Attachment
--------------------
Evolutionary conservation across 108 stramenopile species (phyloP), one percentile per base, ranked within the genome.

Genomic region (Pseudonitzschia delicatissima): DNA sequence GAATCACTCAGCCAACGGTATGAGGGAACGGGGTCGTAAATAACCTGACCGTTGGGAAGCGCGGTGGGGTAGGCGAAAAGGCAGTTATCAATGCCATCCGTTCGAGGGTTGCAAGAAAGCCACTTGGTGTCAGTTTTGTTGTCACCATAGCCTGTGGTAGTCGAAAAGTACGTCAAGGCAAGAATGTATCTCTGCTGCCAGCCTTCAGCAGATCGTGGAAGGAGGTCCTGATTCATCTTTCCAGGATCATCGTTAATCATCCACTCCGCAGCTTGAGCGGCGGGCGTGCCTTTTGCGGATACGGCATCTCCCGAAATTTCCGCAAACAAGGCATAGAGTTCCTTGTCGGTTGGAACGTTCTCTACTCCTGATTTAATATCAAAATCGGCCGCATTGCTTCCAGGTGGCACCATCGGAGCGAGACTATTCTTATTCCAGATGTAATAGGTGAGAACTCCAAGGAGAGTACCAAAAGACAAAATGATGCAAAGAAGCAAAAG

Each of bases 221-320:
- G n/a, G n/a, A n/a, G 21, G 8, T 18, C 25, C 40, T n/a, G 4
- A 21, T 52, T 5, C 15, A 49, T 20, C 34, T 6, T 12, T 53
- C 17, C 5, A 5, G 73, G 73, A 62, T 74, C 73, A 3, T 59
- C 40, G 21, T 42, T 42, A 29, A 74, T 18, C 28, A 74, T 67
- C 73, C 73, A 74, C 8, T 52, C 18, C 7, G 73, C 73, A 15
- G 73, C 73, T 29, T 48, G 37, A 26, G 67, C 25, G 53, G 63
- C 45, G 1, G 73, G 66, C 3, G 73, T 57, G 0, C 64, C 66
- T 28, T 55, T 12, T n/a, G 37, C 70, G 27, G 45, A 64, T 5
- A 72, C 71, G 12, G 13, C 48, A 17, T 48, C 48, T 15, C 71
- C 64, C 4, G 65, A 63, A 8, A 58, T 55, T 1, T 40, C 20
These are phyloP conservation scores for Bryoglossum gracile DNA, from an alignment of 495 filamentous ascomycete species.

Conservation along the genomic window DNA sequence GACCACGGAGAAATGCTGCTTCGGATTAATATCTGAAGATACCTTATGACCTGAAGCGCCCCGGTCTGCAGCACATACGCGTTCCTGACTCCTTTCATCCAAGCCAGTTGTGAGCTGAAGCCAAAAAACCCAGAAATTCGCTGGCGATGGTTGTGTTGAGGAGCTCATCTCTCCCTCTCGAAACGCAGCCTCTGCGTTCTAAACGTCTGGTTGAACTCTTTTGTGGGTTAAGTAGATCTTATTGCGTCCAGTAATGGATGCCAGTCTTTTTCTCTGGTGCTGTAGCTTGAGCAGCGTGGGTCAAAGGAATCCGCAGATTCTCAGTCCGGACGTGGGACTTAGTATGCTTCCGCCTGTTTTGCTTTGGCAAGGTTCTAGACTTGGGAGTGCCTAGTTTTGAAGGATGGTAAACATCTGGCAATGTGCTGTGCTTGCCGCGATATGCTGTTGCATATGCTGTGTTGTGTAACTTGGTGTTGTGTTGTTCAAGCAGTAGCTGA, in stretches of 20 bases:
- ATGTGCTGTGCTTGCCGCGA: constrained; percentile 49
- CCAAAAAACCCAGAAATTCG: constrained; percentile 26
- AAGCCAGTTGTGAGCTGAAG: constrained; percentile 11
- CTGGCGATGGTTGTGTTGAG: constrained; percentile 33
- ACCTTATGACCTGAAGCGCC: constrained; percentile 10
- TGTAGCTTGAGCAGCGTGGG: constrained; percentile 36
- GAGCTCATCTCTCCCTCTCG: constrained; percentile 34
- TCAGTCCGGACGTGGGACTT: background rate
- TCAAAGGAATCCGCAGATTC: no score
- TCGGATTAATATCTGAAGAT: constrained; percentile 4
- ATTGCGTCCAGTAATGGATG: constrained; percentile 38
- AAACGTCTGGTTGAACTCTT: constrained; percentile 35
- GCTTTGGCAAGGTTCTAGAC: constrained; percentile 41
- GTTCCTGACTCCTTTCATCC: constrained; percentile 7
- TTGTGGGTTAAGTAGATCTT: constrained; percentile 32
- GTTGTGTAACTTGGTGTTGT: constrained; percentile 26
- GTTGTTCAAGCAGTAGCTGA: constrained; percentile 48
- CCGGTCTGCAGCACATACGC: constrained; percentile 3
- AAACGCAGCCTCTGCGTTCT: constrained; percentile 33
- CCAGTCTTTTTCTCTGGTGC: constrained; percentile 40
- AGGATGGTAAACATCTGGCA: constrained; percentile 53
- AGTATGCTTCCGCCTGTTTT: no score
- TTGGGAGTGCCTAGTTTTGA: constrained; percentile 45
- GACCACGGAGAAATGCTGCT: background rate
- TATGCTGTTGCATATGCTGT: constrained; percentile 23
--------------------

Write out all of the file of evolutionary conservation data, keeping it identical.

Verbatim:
Evolutionary conservation across 108 stramenopile species (phyloP), one percentile per base, ranked within the genome.

Genomic region (Pseudonitzschia delicatissima): DNA sequence GAATCACTCAGCCAACGGTATGAGGGAACGGGGTCGTAAATAACCTGACCGTTGGGAAGCGCGGTGGGGTAGGCGAAAAGGCAGTTATCAATGCCATCCGTTCGAGGGTTGCAAGAAAGCCACTTGGTGTCAGTTTTGTTGTCACCATAGCCTGTGGTAGTCGAAAAGTACGTCAAGGCAAGAATGTATCTCTGCTGCCAGCCTTCAGCAGATCGTGGAAGGAGGTCCTGATTCATCTTTCCAGGATCATCGTTAATCATCCACTCCGCAGCTTGAGCGGCGGGCGTGCCTTTTGCGGATACGGCATCTCCCGAAATTTCCGCAAACAAGGCATAGAGTTCCTTGTCGGTTGGAACGTTCTCTACTCCTGATTTAATATCAAAATCGGCCGCATTGCTTCCAGGTGGCACCATCGGAGCGAGACTATTCTTATTCCAGATGTAATAGGTGAGAACTCCAAGGAGAGTACCAAAAGACAAAATGATGCAAAGAAGCAAAAG

Each of bases 221-320:
- G n/a, G n/a, A n/a, G 21, G 8, T 18, C 25, C 40, T n/a, G 4
- A 21, T 52, T 5, C 15, A 49, T 20, C 34, T 6, T 12, T 53
- C 17, C 5, A 5, G 73, G 73, A 62, T 74, C 73, A 3, T 59
- C 40, G 21, T 42, T 42, A 29, A 74, T 18, C 28, A 74, T 67
- C 73, C 73, A 74, C 8, T 52, C 18, C 7, G 73, C 73, A 15
- G 73, C 73, T 29, T 48, G 37, A 26, G 67, C 25, G 53, G 63
- C 45, G 1, G 73, G 66, C 3, G 73, T 57, G 0, C 64, C 66
- T 28, T 55, T 12, T n/a, G 37, C 70, G 27, G 45, A 64, T 5
- A 72, C 71, G 12, G 13, C 48, A 17, T 48, C 48, T 15, C 71
- C 64, C 4, G 65, A 63, A 8, A 58, T 55, T 1, T 40, C 20
These are phyloP conservation scores for Bryoglossum gracile DNA, from an alignment of 495 filamentous ascomycete species.

Conservation along the genomic window DNA sequence GACCACGGAGAAATGCTGCTTCGGATTAATATCTGAAGATACCTTATGACCTGAAGCGCCCCGGTCTGCAGCACATACGCGTTCCTGACTCCTTTCATCCAAGCCAGTTGTGAGCTGAAGCCAAAAAACCCAGAAATTCGCTGGCGATGGTTGTGTTGAGGAGCTCATCTCTCCCTCTCGAAACGCAGCCTCTGCGTTCTAAACGTCTGGTTGAACTCTTTTGTGGGTTAAGTAGATCTTATTGCGTCCAGTAATGGATGCCAGTCTTTTTCTCTGGTGCTGTAGCTTGAGCAGCGTGGGTCAAAGGAATCCGCAGATTCTCAGTCCGGACGTGGGACTTAGTATGCTTCCGCCTGTTTTGCTTTGGCAAGGTTCTAGACTTGGGAGTGCCTAGTTTTGAAGGATGGTAAACATCTGGCAATGTGCTGTGCTTGCCGCGATATGCTGTTGCATATGCTGTGTTGTGTAACTTGGTGTTGTGTTGTTCAAGCAGTAGCTGA, in stretches of 20 bases:
- ATGTGCTGTGCTTGCCGCGA: constrained; percentile 49
- CCAAAAAACCCAGAAATTCG: constrained; percentile 26
- AAGCCAGTTGTGAGCTGAAG: constrained; percentile 11
- CTGGCGATGGTTGTGTTGAG: constrained; percentile 33
- ACCTTATGACCTGAAGCGCC: constrained; percentile 10
- TGTAGCTTGAGCAGCGTGGG: constrained; percentile 36
- GAGCTCATCTCTCCCTCTCG: constrained; percentile 34
- TCAGTCCGGACGTGGGACTT: background rate
- TCAAAGGAATCCGCAGATTC: no score
- TCGGATTAATATCTGAAGAT: constrained; percentile 4
- ATTGCGTCCAGTAATGGATG: constrained; percentile 38
- AAACGTCTGGTTGAACTCTT: constrained; percentile 35
- GCTTTGGCAAGGTTCTAGAC: constrained; percentile 41
- GTTCCTGACTCCTTTCATCC: constrained; percentile 7
- TTGTGGGTTAAGTAGATCTT: constrained; percentile 32
- GTTGTGTAACTTGGTGTTGT: constrained; percentile 26
- GTTGTTCAAGCAGTAGCTGA: constrained; percentile 48
- CCGGTCTGCAGCACATACGC: constrained; percentile 3
- AAACGCAGCCTCTGCGTTCT: constrained; percentile 33
- CCAGTCTTTTTCTCTGGTGC: constrained; percentile 40
- AGGATGGTAAACATCTGGCA: constrained; percentile 53
- AGTATGCTTCCGCCTGTTTT: no score
- TTGGGAGTGCCTAGTTTTGA: constrained; percentile 45
- GACCACGGAGAAATGCTGCT: background rate
- TATGCTGTTGCATATGCTGT: constrained; percentile 23